TO THE EDITOR: Tobacco marketing is hurting our economy; physically, it’s killing people.
More than 5 million people die every year from tobacco use, and 12 people die every day in the United States alone. The tobacco industry spends $1 million to market this deadly weapon. I do not like to see or hear about people dying over something that can be prevented.
The industry does not care about who lives or dies, just as long as they get paid.
“We don’t smoke it, we just sell it to the young, the black, the poor and the stupid.” This quote is what the tobacco industry thinks about us. They think they have power over everyone, including the adults.
Well, they are wrong. That is why I joined Reality Check, a youth group that exposes the tobacco industry for what they really are: Killers!
TO THE EDITOR: Anderson Falls Heritage Society would like to thank former Mayor Meegan Rock and Keeseville Board of Trustees for allowing us to store our collection in the Civic Center until we were able to find another location.
Thanks to United Methodist Church and the Rev. Edie Poland for allowing us to hold our monthly meetings in the Church Hall until we had a place of our own; Lincoln Kilbourne for leasing us the property at 96 Clinton St. and his ongoing cooperation in our progress; the towns of AuSable and Chesterfield and Village of Keeseville for your support, advice and assistance in many ways; and Adirondack Hardware, Kim’s Karpet’s and Lowe’s for your support and assistance.
Also, thanks to Supt. Bruce McCormick, Sgts. Hughes and Hutchins and their hard-working crews from the Moriah Shock Camp for helping us move our collection to our new location, the Heritage House at 96 Clinton St., Keeseville; to Dan Collins, who loaned us his 20-foot enclosed trailer, and Tom Golden, who drove the trailer, along with all the volunteers who assisted to make the move go quite quickly and smoothly. Not one item was damaged.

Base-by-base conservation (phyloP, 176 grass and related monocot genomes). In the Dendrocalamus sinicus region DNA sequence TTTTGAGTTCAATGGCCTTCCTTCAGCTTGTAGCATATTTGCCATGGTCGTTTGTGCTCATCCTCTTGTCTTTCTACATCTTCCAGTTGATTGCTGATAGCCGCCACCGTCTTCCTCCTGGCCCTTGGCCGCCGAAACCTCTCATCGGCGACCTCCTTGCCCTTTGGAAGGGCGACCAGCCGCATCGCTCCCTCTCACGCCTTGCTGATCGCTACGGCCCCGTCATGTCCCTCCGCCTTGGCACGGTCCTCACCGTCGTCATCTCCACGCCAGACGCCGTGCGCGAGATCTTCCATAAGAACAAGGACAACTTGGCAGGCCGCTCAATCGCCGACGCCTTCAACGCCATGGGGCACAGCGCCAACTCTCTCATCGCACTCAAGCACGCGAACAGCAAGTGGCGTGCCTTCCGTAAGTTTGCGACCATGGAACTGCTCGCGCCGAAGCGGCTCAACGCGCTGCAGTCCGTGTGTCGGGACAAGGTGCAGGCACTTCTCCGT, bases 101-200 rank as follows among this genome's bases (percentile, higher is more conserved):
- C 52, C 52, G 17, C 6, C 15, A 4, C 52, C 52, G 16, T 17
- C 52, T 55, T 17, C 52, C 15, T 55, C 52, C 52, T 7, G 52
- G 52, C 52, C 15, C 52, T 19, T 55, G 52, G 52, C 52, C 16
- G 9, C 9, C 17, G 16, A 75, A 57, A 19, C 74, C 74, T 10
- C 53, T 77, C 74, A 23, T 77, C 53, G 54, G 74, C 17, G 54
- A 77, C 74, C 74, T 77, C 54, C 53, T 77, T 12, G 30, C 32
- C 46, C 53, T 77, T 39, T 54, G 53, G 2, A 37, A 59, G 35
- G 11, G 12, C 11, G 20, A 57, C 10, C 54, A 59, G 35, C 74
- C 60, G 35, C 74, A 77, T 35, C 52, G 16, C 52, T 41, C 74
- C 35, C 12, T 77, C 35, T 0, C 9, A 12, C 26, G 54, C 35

Thanks to the Plattsburgh State volunteers who helped us with preparation work and moving furnishings; the members and volunteers who helped to pack the collection, search for a location and then all those who volunteered time, talents and treasure, whether it be cleaning, patching, scraping, sanding, painting, trips to the dump and those who gave donations and did whatever they could, no matter how big or small. To date, a total of 2,460 hours have been put in.
While we are not completely ready for opening day, we are much closer. With the continued help and interest, and as funds allow, it should be soon.
Secretary, Anderson Falls Heritage Society
TO THE EDITOR: The North Country Underground Railroad Historical Association is deeply grateful to Roy Hurd, Lita Kelly, Joan Crane, Towne Meeting, Charlie Stone & Split Rock, the Lake Champlain Gospel Choir, the Press-Republican, the Ausable Chasm Company, the Town of Chesterfield, Bob’s Music, Cornerstone Bookstore and Pennysaver, who gave so generously of their talents, time, supplies and space to helping us launch the first Freedom Festival of Music on Aug. 2 at the Ausable Chasm Pavilion.
A special thank-you to committee members Lita Kelly, Erin Flanigan and Charlie Stone, who gave us the guidance to provide the best music, and to the Chasm Company and their staff, who provided the perfectly groomed venue.
The Freedom Festival of Music was a joyful event and additionally a fundraiser for the North Star Underground Railroad Museum, which is now in its second year of operation.
The museum is supported by donations and staffed by volunteers. Museum hours are from 9 a.m. to 4 p.m. seven days a week from Memorial Day to Columbus Day and after that by appointment.
We will soon announce a date for next year’s festival.
North Country Underground Railroad Historical Association